Gay City State Park

I’m going to take a diversion from my typical “out West” posts to write about a park we always make a point of stopping at when visiting Mr. Trekker’s family in New England.  Gay City State Park is located in Hebron, Connecticut.  It’s easily accessible from, I-384, Route 6 or Route 2 off of Route 85, just follow the signs.

The park offers miles of hiking trails (which are easily convertible to cross-country ski and snowshoe trails in the winter months); a small, scenic, lake; a beach, campground and picnic areas and opportunities for a host of other activities.  The trails also connect to others outside the park boundaries that venture into other local recreation areas.  For further info, you can visit the website.

The park actually encompasses an old ghost town, though few remnants remain other than the foundation from the old mill.  The town was originally known as Factory Hollow, though with many of its inhabitants sharing the last name of Gay it was renamed to Gay City upon its sale to the State.  There’s also an aged cemetery on site, where you can still read the inscriptions on some of the gravestones.  Please be respectful of this historic location and the final resting place for these individuals.

The park is fairly ordinary compared to those we’ve visited in the Western US, but it’s a place we always enjoy and try to visit whenever we’re in the area.  The trails are easy in difficulty, wide and fairly free of roots and rocks.  None are much longer than five miles-though you can combine various trails for longer treks-so they’re ideal for families.  You stroll through an old forest comprised of mostly deciduous trees dressed in the leafy clothes pertaining to the current season.  Only the sound of the babbling brook that parallels much of the trail,  the wind in the trees and the call of the birds flying overhead accompany you.   The area is highlighted by the fieldstone walls that are iconic to the New England countryside.  It’s an opportune place to enjoy the lovely fall colors this region is famous for.  We usually visit in early winter, enveloped in the tranquil “swish, swish, CRUNCH” of fallen leaves underfoot, from which a nutty smell wafts with each step.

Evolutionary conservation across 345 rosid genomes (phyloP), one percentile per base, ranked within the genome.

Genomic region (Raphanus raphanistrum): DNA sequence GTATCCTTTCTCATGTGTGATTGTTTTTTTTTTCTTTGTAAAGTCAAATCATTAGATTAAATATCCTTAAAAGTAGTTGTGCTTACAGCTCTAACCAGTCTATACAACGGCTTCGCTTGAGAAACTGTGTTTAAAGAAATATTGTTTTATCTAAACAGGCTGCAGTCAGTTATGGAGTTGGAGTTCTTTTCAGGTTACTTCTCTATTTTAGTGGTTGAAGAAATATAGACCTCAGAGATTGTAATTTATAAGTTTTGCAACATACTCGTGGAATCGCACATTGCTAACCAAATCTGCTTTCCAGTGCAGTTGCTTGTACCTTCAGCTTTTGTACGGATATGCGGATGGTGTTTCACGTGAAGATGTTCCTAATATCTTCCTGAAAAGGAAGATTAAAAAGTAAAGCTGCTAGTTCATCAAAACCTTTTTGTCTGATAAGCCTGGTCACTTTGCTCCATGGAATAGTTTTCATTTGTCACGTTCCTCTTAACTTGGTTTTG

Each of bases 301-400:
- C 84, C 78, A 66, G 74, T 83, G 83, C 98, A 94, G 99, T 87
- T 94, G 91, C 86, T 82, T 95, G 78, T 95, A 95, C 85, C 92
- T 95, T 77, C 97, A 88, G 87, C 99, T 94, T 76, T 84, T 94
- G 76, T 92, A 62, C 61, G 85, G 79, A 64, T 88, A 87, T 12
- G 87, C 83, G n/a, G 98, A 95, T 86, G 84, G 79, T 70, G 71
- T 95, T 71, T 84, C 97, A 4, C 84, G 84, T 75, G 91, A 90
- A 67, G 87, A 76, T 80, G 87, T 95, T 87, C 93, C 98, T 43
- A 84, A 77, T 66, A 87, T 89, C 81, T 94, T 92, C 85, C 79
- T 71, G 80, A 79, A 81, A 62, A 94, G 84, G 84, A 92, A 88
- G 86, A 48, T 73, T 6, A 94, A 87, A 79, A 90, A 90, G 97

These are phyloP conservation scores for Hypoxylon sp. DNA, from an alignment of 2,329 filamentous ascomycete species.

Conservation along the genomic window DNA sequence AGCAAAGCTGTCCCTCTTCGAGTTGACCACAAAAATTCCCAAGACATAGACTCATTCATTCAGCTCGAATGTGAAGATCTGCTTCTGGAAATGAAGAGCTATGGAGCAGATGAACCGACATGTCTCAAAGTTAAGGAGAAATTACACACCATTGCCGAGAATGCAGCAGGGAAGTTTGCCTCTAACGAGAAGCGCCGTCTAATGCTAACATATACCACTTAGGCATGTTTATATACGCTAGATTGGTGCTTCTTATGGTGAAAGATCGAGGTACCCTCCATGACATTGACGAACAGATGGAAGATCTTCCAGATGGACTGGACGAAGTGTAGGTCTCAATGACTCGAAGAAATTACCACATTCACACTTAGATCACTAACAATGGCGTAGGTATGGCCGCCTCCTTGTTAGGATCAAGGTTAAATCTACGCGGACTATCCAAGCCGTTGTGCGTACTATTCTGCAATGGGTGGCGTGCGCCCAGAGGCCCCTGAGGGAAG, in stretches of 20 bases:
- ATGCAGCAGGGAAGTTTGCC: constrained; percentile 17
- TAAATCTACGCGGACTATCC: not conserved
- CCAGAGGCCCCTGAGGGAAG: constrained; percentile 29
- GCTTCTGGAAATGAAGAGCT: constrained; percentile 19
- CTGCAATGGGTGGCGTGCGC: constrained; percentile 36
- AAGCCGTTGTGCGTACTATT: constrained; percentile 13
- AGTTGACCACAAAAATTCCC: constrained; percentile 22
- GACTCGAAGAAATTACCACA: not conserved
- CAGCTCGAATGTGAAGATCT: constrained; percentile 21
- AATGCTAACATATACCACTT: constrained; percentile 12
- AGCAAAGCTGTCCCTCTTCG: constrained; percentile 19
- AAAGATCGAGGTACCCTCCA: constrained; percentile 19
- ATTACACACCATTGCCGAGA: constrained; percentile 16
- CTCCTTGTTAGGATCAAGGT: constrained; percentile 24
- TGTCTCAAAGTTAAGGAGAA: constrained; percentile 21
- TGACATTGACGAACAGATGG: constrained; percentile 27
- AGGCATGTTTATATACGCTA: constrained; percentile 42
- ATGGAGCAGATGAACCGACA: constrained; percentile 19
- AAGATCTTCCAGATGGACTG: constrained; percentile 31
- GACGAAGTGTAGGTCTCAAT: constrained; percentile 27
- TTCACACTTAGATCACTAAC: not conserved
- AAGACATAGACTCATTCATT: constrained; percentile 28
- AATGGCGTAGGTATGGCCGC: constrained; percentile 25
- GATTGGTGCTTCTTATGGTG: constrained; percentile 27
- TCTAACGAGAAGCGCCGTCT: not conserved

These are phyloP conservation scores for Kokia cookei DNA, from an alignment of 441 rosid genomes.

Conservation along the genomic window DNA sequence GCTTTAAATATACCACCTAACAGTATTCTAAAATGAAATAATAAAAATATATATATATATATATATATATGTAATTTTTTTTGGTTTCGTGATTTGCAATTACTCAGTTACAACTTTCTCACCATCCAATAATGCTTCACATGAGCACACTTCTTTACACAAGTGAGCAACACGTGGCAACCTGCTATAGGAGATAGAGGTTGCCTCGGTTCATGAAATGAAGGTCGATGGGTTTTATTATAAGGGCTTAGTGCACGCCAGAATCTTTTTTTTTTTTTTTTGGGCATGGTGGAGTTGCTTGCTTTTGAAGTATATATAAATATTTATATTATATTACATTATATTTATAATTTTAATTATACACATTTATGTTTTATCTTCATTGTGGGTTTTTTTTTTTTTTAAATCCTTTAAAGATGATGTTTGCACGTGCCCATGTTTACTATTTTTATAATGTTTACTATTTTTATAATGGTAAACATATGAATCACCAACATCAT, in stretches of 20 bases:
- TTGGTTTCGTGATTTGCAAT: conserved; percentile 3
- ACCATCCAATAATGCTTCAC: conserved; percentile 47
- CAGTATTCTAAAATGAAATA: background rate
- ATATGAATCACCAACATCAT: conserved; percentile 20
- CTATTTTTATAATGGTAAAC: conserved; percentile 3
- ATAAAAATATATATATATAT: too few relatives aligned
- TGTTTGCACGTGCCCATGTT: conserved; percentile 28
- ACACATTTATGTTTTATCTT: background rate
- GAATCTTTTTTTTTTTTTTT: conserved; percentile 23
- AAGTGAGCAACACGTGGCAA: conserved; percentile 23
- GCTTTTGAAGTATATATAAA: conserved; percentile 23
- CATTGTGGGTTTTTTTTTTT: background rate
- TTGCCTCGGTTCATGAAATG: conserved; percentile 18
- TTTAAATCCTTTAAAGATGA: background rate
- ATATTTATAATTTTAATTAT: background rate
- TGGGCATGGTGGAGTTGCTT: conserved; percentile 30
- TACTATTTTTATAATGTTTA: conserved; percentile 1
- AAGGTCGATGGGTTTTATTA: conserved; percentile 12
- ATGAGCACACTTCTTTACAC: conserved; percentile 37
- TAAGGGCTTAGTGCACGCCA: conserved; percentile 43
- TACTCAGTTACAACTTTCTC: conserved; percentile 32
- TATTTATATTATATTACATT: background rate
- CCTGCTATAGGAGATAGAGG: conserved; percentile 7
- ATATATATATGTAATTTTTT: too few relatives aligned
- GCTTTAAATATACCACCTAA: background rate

The day we were there was lovely!  It was cold (around 18 degrees), but it was sunny, with little wind.  As it was the first day in about five that we had seen the sun, we had just recently driven 1800 miles across the country and we had countless, delicious holiday meals weighing us down, it was nice to be able to get out and stretch our legs a bit.  There was just enough snow to make the scenery beautiful, but, as it was powdery, nothing more than hiking boots was needed to trudge through.  I was impressed how many hearty souls we saw out with us, including cross-country skiers and fellow hikers.

Below are a few pics from our trek.  Thanks, as usual, to Mr Trekker for a few of these!

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The Shadow Trekkers!

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